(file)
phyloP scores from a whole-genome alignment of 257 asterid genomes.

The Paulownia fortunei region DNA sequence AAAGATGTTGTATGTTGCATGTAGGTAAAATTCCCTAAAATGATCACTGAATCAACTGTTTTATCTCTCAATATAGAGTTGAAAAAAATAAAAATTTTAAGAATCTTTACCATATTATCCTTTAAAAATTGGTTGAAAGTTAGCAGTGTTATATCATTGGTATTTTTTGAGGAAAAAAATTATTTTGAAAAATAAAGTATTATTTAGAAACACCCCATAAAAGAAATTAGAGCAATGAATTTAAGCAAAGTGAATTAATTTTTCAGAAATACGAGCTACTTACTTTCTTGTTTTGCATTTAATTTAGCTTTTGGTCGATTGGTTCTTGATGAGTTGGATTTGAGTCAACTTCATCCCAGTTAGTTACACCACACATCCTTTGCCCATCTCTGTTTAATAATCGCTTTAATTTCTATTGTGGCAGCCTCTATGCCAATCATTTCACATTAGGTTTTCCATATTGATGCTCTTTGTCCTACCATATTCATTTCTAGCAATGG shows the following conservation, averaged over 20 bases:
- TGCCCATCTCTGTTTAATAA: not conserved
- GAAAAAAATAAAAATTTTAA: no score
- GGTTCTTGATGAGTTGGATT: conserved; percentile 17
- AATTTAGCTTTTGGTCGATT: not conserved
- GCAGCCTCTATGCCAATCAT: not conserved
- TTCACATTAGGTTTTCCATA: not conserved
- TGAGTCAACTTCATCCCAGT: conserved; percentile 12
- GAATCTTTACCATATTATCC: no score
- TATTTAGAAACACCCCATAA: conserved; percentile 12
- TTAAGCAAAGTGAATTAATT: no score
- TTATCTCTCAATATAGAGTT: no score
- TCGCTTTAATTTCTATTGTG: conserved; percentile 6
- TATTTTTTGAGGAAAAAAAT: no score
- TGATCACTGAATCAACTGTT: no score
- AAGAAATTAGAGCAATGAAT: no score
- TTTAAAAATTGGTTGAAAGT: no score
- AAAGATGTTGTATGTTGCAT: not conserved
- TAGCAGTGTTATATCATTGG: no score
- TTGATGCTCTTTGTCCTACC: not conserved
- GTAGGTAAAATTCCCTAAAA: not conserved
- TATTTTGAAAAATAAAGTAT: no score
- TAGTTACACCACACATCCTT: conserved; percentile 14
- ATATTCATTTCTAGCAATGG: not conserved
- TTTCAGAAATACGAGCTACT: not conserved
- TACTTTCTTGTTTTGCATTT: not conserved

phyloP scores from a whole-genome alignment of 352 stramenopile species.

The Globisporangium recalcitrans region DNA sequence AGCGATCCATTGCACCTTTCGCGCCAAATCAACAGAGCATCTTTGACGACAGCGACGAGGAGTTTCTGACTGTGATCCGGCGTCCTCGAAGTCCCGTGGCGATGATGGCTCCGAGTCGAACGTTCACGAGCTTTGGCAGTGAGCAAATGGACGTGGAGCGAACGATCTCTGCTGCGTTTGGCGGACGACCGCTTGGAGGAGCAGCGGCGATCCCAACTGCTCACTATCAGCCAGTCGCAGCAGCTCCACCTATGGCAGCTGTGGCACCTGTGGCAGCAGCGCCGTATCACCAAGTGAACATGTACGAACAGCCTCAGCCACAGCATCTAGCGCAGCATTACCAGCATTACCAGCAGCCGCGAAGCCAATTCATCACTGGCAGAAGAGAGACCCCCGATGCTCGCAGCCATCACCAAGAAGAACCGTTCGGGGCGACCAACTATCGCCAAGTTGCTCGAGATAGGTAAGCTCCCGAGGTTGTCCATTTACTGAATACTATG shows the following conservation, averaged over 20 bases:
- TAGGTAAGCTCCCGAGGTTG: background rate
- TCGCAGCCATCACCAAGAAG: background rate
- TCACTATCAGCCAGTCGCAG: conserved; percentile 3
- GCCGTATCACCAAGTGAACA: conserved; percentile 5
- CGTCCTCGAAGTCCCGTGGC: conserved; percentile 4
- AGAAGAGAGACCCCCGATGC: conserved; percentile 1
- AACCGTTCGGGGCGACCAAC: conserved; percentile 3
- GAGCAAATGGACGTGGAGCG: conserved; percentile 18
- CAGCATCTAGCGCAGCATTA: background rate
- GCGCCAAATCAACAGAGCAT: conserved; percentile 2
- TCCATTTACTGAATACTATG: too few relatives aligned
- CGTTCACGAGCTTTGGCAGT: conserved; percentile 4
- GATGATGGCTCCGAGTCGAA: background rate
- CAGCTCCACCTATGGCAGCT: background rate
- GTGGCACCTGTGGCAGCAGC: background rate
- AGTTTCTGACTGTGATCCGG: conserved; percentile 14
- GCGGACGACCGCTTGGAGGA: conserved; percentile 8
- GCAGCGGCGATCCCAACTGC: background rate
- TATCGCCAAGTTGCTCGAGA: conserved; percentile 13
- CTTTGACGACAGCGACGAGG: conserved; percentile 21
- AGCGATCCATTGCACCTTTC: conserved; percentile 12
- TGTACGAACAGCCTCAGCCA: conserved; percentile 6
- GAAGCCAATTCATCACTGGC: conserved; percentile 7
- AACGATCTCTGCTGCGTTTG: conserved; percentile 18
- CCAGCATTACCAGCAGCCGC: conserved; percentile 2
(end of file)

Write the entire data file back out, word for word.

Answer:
phyloP scores from a whole-genome alignment of 257 asterid genomes.

The Paulownia fortunei region DNA sequence AAAGATGTTGTATGTTGCATGTAGGTAAAATTCCCTAAAATGATCACTGAATCAACTGTTTTATCTCTCAATATAGAGTTGAAAAAAATAAAAATTTTAAGAATCTTTACCATATTATCCTTTAAAAATTGGTTGAAAGTTAGCAGTGTTATATCATTGGTATTTTTTGAGGAAAAAAATTATTTTGAAAAATAAAGTATTATTTAGAAACACCCCATAAAAGAAATTAGAGCAATGAATTTAAGCAAAGTGAATTAATTTTTCAGAAATACGAGCTACTTACTTTCTTGTTTTGCATTTAATTTAGCTTTTGGTCGATTGGTTCTTGATGAGTTGGATTTGAGTCAACTTCATCCCAGTTAGTTACACCACACATCCTTTGCCCATCTCTGTTTAATAATCGCTTTAATTTCTATTGTGGCAGCCTCTATGCCAATCATTTCACATTAGGTTTTCCATATTGATGCTCTTTGTCCTACCATATTCATTTCTAGCAATGG shows the following conservation, averaged over 20 bases:
- TGCCCATCTCTGTTTAATAA: not conserved
- GAAAAAAATAAAAATTTTAA: no score
- GGTTCTTGATGAGTTGGATT: conserved; percentile 17
- AATTTAGCTTTTGGTCGATT: not conserved
- GCAGCCTCTATGCCAATCAT: not conserved
- TTCACATTAGGTTTTCCATA: not conserved
- TGAGTCAACTTCATCCCAGT: conserved; percentile 12
- GAATCTTTACCATATTATCC: no score
- TATTTAGAAACACCCCATAA: conserved; percentile 12
- TTAAGCAAAGTGAATTAATT: no score
- TTATCTCTCAATATAGAGTT: no score
- TCGCTTTAATTTCTATTGTG: conserved; percentile 6
- TATTTTTTGAGGAAAAAAAT: no score
- TGATCACTGAATCAACTGTT: no score
- AAGAAATTAGAGCAATGAAT: no score
- TTTAAAAATTGGTTGAAAGT: no score
- AAAGATGTTGTATGTTGCAT: not conserved
- TAGCAGTGTTATATCATTGG: no score
- TTGATGCTCTTTGTCCTACC: not conserved
- GTAGGTAAAATTCCCTAAAA: not conserved
- TATTTTGAAAAATAAAGTAT: no score
- TAGTTACACCACACATCCTT: conserved; percentile 14
- ATATTCATTTCTAGCAATGG: not conserved
- TTTCAGAAATACGAGCTACT: not conserved
- TACTTTCTTGTTTTGCATTT: not conserved

phyloP scores from a whole-genome alignment of 352 stramenopile species.

The Globisporangium recalcitrans region DNA sequence AGCGATCCATTGCACCTTTCGCGCCAAATCAACAGAGCATCTTTGACGACAGCGACGAGGAGTTTCTGACTGTGATCCGGCGTCCTCGAAGTCCCGTGGCGATGATGGCTCCGAGTCGAACGTTCACGAGCTTTGGCAGTGAGCAAATGGACGTGGAGCGAACGATCTCTGCTGCGTTTGGCGGACGACCGCTTGGAGGAGCAGCGGCGATCCCAACTGCTCACTATCAGCCAGTCGCAGCAGCTCCACCTATGGCAGCTGTGGCACCTGTGGCAGCAGCGCCGTATCACCAAGTGAACATGTACGAACAGCCTCAGCCACAGCATCTAGCGCAGCATTACCAGCATTACCAGCAGCCGCGAAGCCAATTCATCACTGGCAGAAGAGAGACCCCCGATGCTCGCAGCCATCACCAAGAAGAACCGTTCGGGGCGACCAACTATCGCCAAGTTGCTCGAGATAGGTAAGCTCCCGAGGTTGTCCATTTACTGAATACTATG shows the following conservation, averaged over 20 bases:
- TAGGTAAGCTCCCGAGGTTG: background rate
- TCGCAGCCATCACCAAGAAG: background rate
- TCACTATCAGCCAGTCGCAG: conserved; percentile 3
- GCCGTATCACCAAGTGAACA: conserved; percentile 5
- CGTCCTCGAAGTCCCGTGGC: conserved; percentile 4
- AGAAGAGAGACCCCCGATGC: conserved; percentile 1
- AACCGTTCGGGGCGACCAAC: conserved; percentile 3
- GAGCAAATGGACGTGGAGCG: conserved; percentile 18
- CAGCATCTAGCGCAGCATTA: background rate
- GCGCCAAATCAACAGAGCAT: conserved; percentile 2
- TCCATTTACTGAATACTATG: too few relatives aligned
- CGTTCACGAGCTTTGGCAGT: conserved; percentile 4
- GATGATGGCTCCGAGTCGAA: background rate
- CAGCTCCACCTATGGCAGCT: background rate
- GTGGCACCTGTGGCAGCAGC: background rate
- AGTTTCTGACTGTGATCCGG: conserved; percentile 14
- GCGGACGACCGCTTGGAGGA: conserved; percentile 8
- GCAGCGGCGATCCCAACTGC: background rate
- TATCGCCAAGTTGCTCGAGA: conserved; percentile 13
- CTTTGACGACAGCGACGAGG: conserved; percentile 21
- AGCGATCCATTGCACCTTTC: conserved; percentile 12
- TGTACGAACAGCCTCAGCCA: conserved; percentile 6
- GAAGCCAATTCATCACTGGC: conserved; percentile 7
- AACGATCTCTGCTGCGTTTG: conserved; percentile 18
- CCAGCATTACCAGCAGCCGC: conserved; percentile 2